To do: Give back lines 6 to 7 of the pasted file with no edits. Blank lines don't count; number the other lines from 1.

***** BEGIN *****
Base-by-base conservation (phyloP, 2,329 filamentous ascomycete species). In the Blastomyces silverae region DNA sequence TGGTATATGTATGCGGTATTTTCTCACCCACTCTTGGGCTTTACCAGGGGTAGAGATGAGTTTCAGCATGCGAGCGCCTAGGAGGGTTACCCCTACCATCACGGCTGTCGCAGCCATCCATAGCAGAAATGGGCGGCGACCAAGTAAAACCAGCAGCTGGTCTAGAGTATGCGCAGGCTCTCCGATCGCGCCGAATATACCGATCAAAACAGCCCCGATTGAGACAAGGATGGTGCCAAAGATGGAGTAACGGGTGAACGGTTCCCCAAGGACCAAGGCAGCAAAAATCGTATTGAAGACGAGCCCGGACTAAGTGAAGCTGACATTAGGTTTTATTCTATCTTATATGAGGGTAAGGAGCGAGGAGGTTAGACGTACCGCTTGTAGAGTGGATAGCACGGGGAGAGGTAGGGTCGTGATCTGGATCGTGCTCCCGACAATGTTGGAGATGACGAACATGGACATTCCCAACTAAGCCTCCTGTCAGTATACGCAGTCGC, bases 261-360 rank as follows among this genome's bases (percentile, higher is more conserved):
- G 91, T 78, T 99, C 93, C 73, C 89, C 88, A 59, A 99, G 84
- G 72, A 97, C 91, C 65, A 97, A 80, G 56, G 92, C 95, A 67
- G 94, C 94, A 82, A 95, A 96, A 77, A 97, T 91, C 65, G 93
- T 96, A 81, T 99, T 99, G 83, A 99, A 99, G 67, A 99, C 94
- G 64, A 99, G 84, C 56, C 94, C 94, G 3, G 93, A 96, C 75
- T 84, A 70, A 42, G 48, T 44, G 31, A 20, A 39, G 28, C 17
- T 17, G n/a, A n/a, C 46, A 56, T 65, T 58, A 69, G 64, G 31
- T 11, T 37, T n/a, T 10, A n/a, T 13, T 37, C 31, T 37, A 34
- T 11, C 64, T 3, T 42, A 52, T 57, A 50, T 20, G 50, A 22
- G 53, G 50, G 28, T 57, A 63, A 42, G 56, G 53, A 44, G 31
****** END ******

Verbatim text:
- G 64, A 99, G 84, C 56, C 94, C 94, G 3, G 93, A 96, C 75
- T 84, A 70, A 42, G 48, T 44, G 31, A 20, A 39, G 28, C 17